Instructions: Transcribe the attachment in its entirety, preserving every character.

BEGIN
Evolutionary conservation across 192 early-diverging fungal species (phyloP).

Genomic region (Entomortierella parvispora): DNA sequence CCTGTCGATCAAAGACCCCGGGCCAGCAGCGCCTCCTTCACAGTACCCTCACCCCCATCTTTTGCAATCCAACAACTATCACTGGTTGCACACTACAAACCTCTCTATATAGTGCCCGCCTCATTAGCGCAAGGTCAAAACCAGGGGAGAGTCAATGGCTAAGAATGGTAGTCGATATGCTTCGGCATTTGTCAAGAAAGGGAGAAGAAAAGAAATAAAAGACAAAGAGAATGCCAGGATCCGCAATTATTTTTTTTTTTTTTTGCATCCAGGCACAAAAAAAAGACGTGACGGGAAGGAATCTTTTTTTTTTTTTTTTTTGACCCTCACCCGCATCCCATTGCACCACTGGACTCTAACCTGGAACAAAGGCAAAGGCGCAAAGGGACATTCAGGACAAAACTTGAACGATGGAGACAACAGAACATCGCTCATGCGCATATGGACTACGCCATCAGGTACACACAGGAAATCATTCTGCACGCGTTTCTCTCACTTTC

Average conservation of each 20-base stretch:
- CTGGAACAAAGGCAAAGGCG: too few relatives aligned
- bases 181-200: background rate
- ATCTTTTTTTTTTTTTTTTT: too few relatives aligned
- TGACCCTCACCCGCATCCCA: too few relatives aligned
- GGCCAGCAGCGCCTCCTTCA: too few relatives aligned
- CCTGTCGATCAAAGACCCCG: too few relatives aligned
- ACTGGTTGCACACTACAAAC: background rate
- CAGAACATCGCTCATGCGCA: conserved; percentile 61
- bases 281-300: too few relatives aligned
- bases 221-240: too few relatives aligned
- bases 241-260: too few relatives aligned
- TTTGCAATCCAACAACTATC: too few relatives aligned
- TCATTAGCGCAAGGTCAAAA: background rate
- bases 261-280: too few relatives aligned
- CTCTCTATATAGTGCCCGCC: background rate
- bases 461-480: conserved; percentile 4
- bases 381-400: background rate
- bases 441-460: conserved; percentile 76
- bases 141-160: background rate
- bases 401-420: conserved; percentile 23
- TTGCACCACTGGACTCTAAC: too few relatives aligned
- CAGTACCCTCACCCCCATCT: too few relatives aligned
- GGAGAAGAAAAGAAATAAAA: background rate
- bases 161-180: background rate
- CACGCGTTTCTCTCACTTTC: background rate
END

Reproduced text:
Evolutionary conservation across 192 early-diverging fungal species (phyloP).

Genomic region (Entomortierella parvispora): DNA sequence CCTGTCGATCAAAGACCCCGGGCCAGCAGCGCCTCCTTCACAGTACCCTCACCCCCATCTTTTGCAATCCAACAACTATCACTGGTTGCACACTACAAACCTCTCTATATAGTGCCCGCCTCATTAGCGCAAGGTCAAAACCAGGGGAGAGTCAATGGCTAAGAATGGTAGTCGATATGCTTCGGCATTTGTCAAGAAAGGGAGAAGAAAAGAAATAAAAGACAAAGAGAATGCCAGGATCCGCAATTATTTTTTTTTTTTTTTGCATCCAGGCACAAAAAAAAGACGTGACGGGAAGGAATCTTTTTTTTTTTTTTTTTTGACCCTCACCCGCATCCCATTGCACCACTGGACTCTAACCTGGAACAAAGGCAAAGGCGCAAAGGGACATTCAGGACAAAACTTGAACGATGGAGACAACAGAACATCGCTCATGCGCATATGGACTACGCCATCAGGTACACACAGGAAATCATTCTGCACGCGTTTCTCTCACTTTC

Average conservation of each 20-base stretch:
- CTGGAACAAAGGCAAAGGCG: too few relatives aligned
- bases 181-200: background rate
- ATCTTTTTTTTTTTTTTTTT: too few relatives aligned
- TGACCCTCACCCGCATCCCA: too few relatives aligned
- GGCCAGCAGCGCCTCCTTCA: too few relatives aligned
- CCTGTCGATCAAAGACCCCG: too few relatives aligned
- ACTGGTTGCACACTACAAAC: background rate
- CAGAACATCGCTCATGCGCA: conserved; percentile 61
- bases 281-300: too few relatives aligned
- bases 221-240: too few relatives aligned
- bases 241-260: too few relatives aligned
- TTTGCAATCCAACAACTATC: too few relatives aligned
- TCATTAGCGCAAGGTCAAAA: background rate
- bases 261-280: too few relatives aligned
- CTCTCTATATAGTGCCCGCC: background rate
- bases 461-480: conserved; percentile 4
- bases 381-400: background rate
- bases 441-460: conserved; percentile 76
- bases 141-160: background rate
- bases 401-420: conserved; percentile 23
- TTGCACCACTGGACTCTAAC: too few relatives aligned
- CAGTACCCTCACCCCCATCT: too few relatives aligned
- GGAGAAGAAAAGAAATAAAA: background rate
- bases 161-180: background rate
- CACGCGTTTCTCTCACTTTC: background rate